All of a sudden there's an engine glut in F1
News broke the week before the British Grand Prix that Williams had done a deal with Toyota to supply engines for the 2007 season. This week Renault has announced that they are willing and able to supply a second team with engines for next season. This article goes over some of the recent history of engine supply in Formula 1 and takes a look at the future with this news in mind.
It was only a few years ago that there was an engine crisis in Formula 1. Over the years innovations in engine technology had made F1 engines more and more expensive to manufacturer. Only automobile manufacturers could afford to spend the money required to develop fully competitve and reliable engines and they prefered to manufacture the engines themselves rather than contract a specialist engine builder to do the work. Thus the independent enginge manufacturer became a thing of the past in Formula 1. The last year for John Judd's Engine Developments Limited (EDL) in F1 was 1997 when they made an pneumatic-valve V10 that was badged by Yamaha and located in the back of an Arrows, driven at the time by reigning world champion Damon Hill. When Yamaha got out of F1 that was it for EDL. They continue to make V10 engines to a similar design (minus the pneumatic-valves) for sportscars and Euroboss to this day though, so there is a happy ending.
The last privately manufactured engine in Formula 1 also ran in the back of an Arrows. Brian Hart had been designing Formula 1 engines since the turbo era, but eventually sold up to Tom Walkinshaw's TWG. Arrows ran Hart's engines for two seasons from 1998 to 1999 before a string of customer deals with over engine manufacturers were done: Supertec in 2000, Asiatech in 2001 and Cosworth in 2002; at which point they folded, their performance probably not helped by switching engine supplier every year (although there was obviously a lot more to it than that). Arguably Asiatech was the last "privately manufactured" engine rather than the Hart because although it was essentially the same engine as the works Peugeot and made by the same employees, it was funded by a secretive Japanese investorment group under the Asiatech banner. Either way it is remarkable how Arrows was the centre of all these events.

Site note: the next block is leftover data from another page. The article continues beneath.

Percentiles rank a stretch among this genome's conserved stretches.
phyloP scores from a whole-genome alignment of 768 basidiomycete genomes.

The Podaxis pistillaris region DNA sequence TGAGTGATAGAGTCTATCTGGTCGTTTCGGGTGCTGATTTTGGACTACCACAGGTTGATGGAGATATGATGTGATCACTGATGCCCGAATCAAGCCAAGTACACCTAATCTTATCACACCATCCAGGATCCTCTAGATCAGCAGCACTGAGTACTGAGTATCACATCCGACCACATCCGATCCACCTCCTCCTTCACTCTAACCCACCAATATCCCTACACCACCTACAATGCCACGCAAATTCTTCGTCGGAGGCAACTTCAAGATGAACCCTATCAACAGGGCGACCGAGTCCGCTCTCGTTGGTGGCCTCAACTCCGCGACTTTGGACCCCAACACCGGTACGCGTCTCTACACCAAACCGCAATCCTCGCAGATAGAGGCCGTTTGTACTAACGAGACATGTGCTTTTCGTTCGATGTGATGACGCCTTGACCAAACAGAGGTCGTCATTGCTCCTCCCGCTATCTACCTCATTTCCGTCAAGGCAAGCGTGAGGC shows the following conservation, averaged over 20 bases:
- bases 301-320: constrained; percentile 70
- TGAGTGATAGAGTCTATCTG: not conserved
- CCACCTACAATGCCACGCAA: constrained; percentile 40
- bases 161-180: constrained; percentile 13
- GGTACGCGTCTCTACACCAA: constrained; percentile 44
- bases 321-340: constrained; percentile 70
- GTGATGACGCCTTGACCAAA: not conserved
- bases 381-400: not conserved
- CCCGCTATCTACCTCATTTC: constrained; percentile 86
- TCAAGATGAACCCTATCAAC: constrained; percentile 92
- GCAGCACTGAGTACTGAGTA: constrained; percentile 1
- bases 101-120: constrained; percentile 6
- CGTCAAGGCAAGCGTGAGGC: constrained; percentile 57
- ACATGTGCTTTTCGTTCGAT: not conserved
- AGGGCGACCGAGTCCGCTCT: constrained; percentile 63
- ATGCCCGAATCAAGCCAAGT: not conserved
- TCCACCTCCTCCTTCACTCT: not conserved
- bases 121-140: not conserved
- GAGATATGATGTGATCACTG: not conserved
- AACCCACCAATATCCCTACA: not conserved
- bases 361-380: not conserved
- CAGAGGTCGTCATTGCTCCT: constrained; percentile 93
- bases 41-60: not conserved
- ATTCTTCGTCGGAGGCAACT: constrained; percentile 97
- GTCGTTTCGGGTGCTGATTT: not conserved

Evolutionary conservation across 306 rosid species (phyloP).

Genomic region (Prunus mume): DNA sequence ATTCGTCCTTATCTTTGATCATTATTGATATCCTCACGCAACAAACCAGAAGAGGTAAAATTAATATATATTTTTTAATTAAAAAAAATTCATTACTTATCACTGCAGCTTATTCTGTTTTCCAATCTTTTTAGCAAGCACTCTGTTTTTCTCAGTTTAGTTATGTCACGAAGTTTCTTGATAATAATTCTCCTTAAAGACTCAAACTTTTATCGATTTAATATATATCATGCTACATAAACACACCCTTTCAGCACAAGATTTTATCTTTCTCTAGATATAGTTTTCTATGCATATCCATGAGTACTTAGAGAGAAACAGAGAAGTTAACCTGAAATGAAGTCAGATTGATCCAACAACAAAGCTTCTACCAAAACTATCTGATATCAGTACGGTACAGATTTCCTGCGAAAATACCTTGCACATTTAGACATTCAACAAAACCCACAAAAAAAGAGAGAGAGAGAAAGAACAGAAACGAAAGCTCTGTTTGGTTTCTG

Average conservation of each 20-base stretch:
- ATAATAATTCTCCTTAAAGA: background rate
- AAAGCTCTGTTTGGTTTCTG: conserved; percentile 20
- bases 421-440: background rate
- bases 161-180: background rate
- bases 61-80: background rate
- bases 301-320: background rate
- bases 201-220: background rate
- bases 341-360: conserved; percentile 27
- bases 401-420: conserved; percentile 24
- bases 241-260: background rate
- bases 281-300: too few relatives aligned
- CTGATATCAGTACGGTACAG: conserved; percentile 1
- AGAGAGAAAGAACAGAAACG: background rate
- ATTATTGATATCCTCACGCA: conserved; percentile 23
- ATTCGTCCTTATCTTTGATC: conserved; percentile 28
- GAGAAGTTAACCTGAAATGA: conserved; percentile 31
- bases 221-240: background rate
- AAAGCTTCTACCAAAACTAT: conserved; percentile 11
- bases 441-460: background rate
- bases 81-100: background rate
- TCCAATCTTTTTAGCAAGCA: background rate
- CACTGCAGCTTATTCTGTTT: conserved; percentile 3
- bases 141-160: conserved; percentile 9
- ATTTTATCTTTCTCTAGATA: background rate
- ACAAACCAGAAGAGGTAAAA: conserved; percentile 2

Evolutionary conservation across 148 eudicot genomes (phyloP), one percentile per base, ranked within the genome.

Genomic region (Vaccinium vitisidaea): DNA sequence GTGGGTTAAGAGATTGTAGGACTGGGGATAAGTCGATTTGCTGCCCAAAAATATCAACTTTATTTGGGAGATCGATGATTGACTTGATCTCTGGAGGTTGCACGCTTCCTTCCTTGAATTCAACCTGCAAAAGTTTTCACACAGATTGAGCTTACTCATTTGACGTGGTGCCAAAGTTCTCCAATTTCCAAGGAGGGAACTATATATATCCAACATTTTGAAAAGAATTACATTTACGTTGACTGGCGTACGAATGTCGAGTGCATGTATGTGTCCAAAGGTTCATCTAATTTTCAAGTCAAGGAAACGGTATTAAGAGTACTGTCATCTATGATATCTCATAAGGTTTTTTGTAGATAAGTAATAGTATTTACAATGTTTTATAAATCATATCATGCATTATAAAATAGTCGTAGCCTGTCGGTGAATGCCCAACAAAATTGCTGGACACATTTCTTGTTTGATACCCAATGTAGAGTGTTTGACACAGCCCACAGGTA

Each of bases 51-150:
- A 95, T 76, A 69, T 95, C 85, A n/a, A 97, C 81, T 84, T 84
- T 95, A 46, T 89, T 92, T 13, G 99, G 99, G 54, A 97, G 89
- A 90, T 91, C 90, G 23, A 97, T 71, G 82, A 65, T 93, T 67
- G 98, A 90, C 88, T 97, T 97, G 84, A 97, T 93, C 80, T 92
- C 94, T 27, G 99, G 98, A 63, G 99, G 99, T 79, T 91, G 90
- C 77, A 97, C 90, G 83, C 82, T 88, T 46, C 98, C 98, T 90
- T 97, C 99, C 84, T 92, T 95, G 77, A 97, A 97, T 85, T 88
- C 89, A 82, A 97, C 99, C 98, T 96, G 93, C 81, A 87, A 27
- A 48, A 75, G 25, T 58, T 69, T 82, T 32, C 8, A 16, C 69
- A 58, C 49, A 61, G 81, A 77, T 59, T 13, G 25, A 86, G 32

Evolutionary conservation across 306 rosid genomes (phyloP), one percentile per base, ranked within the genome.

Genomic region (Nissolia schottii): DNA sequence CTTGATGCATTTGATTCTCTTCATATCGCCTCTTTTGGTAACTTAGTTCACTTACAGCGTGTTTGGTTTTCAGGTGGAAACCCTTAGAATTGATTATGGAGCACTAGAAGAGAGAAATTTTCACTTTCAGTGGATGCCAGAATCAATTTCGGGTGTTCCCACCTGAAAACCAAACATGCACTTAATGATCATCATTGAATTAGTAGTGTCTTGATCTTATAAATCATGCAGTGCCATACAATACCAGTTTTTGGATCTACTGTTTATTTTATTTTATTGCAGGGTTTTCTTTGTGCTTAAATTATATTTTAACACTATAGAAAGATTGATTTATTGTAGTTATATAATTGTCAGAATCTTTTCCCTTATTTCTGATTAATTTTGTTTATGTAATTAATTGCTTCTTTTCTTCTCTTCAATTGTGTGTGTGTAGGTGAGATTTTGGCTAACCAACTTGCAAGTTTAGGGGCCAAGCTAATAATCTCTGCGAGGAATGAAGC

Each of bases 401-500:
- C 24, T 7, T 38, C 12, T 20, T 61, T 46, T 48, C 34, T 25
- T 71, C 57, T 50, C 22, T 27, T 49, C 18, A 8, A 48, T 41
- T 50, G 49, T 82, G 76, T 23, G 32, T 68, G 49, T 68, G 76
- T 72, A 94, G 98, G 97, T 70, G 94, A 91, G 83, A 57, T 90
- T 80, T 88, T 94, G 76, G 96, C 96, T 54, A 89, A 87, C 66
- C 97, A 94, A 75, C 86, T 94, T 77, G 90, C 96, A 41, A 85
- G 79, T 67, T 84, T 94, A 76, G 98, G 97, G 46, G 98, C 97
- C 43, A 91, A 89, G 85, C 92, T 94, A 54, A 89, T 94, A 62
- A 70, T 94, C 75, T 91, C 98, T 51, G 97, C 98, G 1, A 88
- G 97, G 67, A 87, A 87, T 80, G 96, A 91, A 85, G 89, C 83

Renault sold their old V10 under the Playlife and Supertec names for several years until they returned to the sport by buying out the Benetton team. BMW had come in to supply Williams so they were OK (for then anyway). Then Ford got into Formula 1 as a team owner by buying the Stewart team. The only downside of this at the time was that Cosworth didn't want to supply customer engines any more so they could concentrate all their efforts on the Jaguar works effort. After a lot of grovelling, Cosworth agreed to continue servicing the then two year old customer units they were using so they were safe.
Meanwhile Jordan had used customer Mugen-Honda engines for it's most sucessful season ever in 1999. When Honda did a deal to supply works engines to BAR in 2000, Eddie Jordan was livid. He continued with the Mugen-Honda unit for 2000 (and finished 6th in the constructors championship only 3 points behind the BAR Honda). Jordan got works engines for 2001 but after a lacklustre season Honda reportedly demanded payment to carry on the deal, so in 2002 he did a deal to run Ford engines once more. The odd thing about that deal was that these were ordinary customer Cosworth V10s (one generation behind the Jaguar engines but still a lot better than what Minardi were forced to run) paid for not by the Ford Motor Company, but by the Ford Europe dealer network.
Minardi's engine problems went further and there were times when they throught they might have to build their own engines from whatever wheeler-dealer boss Paul Stoddart had in stock (AFAIR he had those old Cosworths which were about 4 years old by then, plus the Hart engines from when Arrows went bust, as well as possibly some Asiatech units). All was complicated though by the extended engine life rules that were brought in from 2003, but each time Minardi managed, seemingly at the last moment, to do a deal with Cosworth to supply engines that were not modern but worked.
Some years ago, during the political wrangling over the influence of the auto-manufacturers on Formula 1, the manufacturers offered to supply the private teams with engines at "an affordable price" in return for some concessions from the FIA. The manufacturers got their concessions, but never made good on their promise, much to the chargrin of Eddie Jordan and particularly Paul Stoddart. When the FIA introduced a minimum engine life of two race meetings for the 2005 season, Toyota finally made good on that promise by signing a deal to supply Jordan Grand Prix. Soon after Eddie Jordan sold the team to Alex Schnieder. That's another story altogether, but it's generally agreed that the deal with Toyota save the team from going under as the Ford dealer sponsorship had come to an end by then.